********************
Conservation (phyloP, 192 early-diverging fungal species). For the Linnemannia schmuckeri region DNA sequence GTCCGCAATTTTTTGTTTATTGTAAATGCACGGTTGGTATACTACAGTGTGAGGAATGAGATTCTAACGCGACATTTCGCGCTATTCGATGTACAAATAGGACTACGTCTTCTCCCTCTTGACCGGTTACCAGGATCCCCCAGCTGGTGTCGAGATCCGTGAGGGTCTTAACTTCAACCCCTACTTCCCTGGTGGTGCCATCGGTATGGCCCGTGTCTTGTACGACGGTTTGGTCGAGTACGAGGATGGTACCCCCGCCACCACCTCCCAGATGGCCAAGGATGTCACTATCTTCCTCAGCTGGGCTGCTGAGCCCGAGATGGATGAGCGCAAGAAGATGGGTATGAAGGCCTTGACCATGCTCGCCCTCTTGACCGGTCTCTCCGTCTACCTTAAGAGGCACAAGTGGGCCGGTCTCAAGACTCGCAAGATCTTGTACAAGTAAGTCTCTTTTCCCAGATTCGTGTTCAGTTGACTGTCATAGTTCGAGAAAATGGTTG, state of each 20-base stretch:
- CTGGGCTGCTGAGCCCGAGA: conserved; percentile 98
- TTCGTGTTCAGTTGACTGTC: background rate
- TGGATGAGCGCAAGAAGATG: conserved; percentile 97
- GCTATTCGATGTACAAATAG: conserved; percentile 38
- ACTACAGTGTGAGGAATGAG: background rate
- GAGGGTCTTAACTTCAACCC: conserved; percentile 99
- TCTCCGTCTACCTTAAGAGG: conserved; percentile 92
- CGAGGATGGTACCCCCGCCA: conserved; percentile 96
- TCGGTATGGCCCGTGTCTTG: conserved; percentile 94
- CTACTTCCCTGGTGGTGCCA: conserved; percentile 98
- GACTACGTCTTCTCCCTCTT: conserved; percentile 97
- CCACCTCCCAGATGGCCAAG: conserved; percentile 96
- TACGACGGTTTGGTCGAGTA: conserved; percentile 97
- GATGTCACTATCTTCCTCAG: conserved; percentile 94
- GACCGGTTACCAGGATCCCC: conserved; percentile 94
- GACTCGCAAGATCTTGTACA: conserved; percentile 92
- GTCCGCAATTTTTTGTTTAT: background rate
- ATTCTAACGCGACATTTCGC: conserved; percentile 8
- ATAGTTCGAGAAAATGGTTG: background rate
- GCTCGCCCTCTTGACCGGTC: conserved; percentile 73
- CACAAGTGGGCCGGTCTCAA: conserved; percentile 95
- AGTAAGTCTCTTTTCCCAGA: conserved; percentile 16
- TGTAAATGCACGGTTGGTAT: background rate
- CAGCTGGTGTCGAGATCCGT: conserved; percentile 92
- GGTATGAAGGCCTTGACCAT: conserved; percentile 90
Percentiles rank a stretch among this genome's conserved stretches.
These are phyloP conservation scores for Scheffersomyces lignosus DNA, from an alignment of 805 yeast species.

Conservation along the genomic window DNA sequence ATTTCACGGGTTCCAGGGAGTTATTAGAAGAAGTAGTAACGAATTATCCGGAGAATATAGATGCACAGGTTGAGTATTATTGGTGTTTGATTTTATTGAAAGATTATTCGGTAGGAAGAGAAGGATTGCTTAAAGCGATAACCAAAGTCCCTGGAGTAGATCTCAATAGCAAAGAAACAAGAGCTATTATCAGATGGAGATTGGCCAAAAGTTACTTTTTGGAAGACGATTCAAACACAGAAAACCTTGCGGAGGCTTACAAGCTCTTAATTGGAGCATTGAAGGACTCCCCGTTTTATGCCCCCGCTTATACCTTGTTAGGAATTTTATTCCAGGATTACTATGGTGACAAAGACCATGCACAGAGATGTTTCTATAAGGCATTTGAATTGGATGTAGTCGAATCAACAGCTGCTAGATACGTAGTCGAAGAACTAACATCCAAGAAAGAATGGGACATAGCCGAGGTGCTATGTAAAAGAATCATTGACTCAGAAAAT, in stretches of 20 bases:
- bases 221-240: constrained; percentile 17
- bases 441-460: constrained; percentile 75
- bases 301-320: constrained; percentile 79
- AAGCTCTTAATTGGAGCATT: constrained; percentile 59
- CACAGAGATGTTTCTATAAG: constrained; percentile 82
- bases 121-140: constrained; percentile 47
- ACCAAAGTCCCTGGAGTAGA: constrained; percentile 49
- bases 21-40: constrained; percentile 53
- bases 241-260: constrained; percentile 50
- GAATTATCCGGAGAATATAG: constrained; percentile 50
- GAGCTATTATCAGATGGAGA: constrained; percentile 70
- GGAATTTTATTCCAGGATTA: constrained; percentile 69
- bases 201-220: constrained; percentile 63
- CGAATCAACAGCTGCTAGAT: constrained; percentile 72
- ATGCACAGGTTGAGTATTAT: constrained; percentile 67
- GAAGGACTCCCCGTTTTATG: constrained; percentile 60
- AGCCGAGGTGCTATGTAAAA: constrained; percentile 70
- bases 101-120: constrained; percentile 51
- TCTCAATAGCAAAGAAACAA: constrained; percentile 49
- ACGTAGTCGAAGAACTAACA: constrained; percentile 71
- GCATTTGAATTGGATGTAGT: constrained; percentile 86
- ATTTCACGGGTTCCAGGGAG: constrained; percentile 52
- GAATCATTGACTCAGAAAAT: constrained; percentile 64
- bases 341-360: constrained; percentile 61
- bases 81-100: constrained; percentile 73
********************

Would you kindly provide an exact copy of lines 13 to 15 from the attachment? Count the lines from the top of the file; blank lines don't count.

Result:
- CCACCTCCCAGATGGCCAAG: conserved; percentile 96
- TACGACGGTTTGGTCGAGTA: conserved; percentile 97
- GATGTCACTATCTTCCTCAG: conserved; percentile 94